198.The7stars media agency told us that Brexit is already playing a “significant role in pushing digital talent back to Europe (especially to cities such as Barcelona, Amsterdam, Paris and Berlin)”. Alex Lubar, Chief Executive of McCann London, agreed: “our most proximate threat is Amsterdam. That is the closest version of a regional hub within Europe where talent would go.” Stephen Woodford of the Advertising Association said that Amsterdam is offering tax incentives to those with skills that are in demand and have been very “quick out of the blocks, looking to gain share from the UK as a result of Brexit”. Mr Woodford said that the Advertising Association has “anecdotal evidence of EU citizens working in our industry thinking their time is up and it might be time to return”.
199.The Advertising Producers Association saw a more global threat to London; if international talent could not come to London, the city would be “overtaken as a centre by Los Angeles or New York or Amsterdam or Montreal”. The threat might not just be losing talent in advertising firms, but discouraging digital advertising starts-ups or investment.
200.In February 2018, independent creative agency HarrimanSteel announced that it was shutting its London office for a new office in Amsterdam. James Murphy reported that a major European client of his company adam&eveDDB had requested that it’s account be moved from London to continental Europe.
201.Non-EU migrants may apply for one of a number of categories of visa. Box 8 provides a brief overview of the categories of visa (known as tiers) that are relevant to working in the advertising industry.
Tier 1: This category is for entrepreneurs who want to invest in the UK or individuals with exceptional talent.
Tier 2: This category is for skilled workers. Migrants may be eligible to apply for the Tier 2 (General) subcategory if they have been offered a skilled job that cannot otherwise be filled by a UK resident. One means to show this is if the profession or role is on the Shortage Occupation List. Tier 2 (Intra-company Transfer) visas are available to individuals whose employer has offered them a role in a UK branch of the organisation.
Tier 3: This category is no longer in use.
Tier 4: This category applies to further and higher education students.
Tier 5: This category applies to temporary workers and young people who qualify under the youth mobility scheme
202.The Government told us that they have made a series of reforms to the UK immigration system to give “businesses in the UK, and abroad, the confidence they need in our system. We have a comprehensive offer for non-EEA nationals wishing to work in the UK”.
203.We heard that the UK immigration visa system was slow, expensive and restrictive. The Institute of Directors told the House of Lords European Union Committee:
“Visa applications typically take between three and eight months to process. The forms that an employer must fill out typically comprise about 100 questions and 85 pages for a visa. It is very time-consuming and onerous”.
204.Under Tier 2, medium sized and large companies are obliged to pay the immigration skills charge of £1,000 per worker per year. Rahul Batra, Managing Director of Hudson McKenzie, said this charge is a “huge cost for employers. You are taking all that money from the employers, saying that we want to improve our skill set in the UK with this money, but you are not helping them in any way if you are restricting the Tier 2 visas and staff coming from overseas”.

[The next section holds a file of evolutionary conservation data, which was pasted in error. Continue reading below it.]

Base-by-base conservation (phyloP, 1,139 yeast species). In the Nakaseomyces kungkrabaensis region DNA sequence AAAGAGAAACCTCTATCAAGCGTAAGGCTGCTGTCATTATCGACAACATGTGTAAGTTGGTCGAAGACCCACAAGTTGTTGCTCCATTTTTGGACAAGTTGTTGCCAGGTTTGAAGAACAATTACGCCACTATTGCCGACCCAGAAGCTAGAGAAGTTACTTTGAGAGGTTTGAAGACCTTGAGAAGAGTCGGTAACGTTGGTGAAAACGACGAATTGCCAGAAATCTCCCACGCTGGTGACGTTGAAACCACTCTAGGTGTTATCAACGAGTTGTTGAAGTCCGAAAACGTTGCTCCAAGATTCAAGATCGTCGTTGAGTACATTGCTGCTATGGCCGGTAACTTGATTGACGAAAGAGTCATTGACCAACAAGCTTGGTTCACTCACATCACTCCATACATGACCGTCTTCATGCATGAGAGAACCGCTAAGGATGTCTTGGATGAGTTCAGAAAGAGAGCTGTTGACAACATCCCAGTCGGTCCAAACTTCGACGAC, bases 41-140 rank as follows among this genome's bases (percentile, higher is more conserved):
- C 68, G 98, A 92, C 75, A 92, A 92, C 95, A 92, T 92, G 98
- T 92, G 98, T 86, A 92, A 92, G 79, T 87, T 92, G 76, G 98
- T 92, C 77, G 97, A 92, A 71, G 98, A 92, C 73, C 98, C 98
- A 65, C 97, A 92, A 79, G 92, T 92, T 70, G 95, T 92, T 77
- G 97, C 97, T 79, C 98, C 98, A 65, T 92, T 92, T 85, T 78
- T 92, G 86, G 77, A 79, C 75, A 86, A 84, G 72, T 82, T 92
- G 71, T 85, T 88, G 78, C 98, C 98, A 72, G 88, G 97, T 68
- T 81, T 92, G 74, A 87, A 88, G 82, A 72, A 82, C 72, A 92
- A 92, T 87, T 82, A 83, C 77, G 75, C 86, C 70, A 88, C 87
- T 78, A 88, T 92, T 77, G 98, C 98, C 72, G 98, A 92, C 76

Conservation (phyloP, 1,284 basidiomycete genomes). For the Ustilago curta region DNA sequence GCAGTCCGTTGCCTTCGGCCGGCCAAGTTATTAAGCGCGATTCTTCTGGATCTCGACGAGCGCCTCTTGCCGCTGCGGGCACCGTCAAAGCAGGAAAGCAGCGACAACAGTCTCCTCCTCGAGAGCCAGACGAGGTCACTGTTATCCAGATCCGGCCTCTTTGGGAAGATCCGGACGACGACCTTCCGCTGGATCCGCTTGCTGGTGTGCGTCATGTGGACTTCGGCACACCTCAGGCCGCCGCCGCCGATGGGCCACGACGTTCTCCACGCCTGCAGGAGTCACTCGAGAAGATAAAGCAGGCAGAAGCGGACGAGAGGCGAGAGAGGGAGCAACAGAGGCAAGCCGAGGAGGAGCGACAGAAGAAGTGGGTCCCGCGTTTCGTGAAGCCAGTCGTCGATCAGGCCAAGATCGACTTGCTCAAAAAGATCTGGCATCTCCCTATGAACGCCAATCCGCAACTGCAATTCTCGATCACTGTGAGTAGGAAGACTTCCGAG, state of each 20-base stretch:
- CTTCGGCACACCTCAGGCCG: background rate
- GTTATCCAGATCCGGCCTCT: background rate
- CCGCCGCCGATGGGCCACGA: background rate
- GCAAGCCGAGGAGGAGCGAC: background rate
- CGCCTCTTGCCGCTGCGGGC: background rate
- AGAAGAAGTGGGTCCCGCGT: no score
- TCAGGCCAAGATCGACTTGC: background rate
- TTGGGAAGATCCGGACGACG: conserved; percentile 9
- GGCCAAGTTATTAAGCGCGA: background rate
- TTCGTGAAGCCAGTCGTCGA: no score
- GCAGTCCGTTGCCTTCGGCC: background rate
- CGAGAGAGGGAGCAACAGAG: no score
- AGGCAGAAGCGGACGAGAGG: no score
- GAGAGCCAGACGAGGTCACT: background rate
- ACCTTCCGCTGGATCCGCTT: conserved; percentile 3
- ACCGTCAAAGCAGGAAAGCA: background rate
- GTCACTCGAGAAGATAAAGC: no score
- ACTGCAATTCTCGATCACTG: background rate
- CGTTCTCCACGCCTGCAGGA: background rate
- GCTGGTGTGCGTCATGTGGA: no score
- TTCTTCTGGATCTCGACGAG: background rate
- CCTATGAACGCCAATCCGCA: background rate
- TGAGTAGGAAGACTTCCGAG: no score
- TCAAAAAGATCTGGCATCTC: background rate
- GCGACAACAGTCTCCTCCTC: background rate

205.Mr Batra also told us how restrictive the Tier 2 visa is. For example, freelancers may not apply for Tier 2 visas, and the shortage occupation lists are inflexible and do “not benefit the employers”.
206.Many of our witnesses were concerned that the extension of the UK visa system to EU nationals would be detrimental to the advertising industry. Leo Rayman said that such an extension would “slow down our ability to win business, convert it and make it work”. James Murphy stated that the free movement of people meant that there are EU citizens with the right skills based in the UK and “we do not have to go to their countries to hire them specifically for a job. They are here.” The Government also limits the number of Tier 2 visas (General) that it issues to 20,700 annually. Rahul Batra told us that if EU nationals are added, Tier 2 will be “oversubscribed every month”.
207.A number of witnesses were concerned that extending the UK visa system to EU nationals would be a barrier to SMEs having ready access to workers and to EU freelancers entering the UK labour market.
208.The7stars, a media agency, told us that “as an SME, in the past we have avoided applicants … with complex visa requirements”. Tobin Ireland of SmartPipe Solutions stated that for a “small business like ours, if we were unable to retain half the team because they had to apply for visas it would have a catastrophic effect on our business”. Faced with such an eventuality and without access to the best international talent, Mr Ireland believed that SmartPipe Solutions would have to “face moving to another location, such as Poland or Paris”.
209.The Creative Industries Federation said that the Government should introduce “a visa for freelancers, who make up a third of the [creative] sector’s workforce in the UK”.
210.Extending the tiered visa system to EU nationals will create an unmanageable barrier to finding and hiring the talent that the advertising industry needs to maintain its global success. It will also dis-incentivise EU freelancers from working in the UK and further reduce the advertising industry’s access to global talent.
211.Some witnesses were concerned that extending the visa system to EU students would discourage such students from applying to UK universities. Professor Douglas West of King’s College London said that, “we attract excellent students from the EU and many of them want to stay in London and, if not London, the north or other hubs where they can go for marketing and advertising … we are very concerned that we may well lose them”.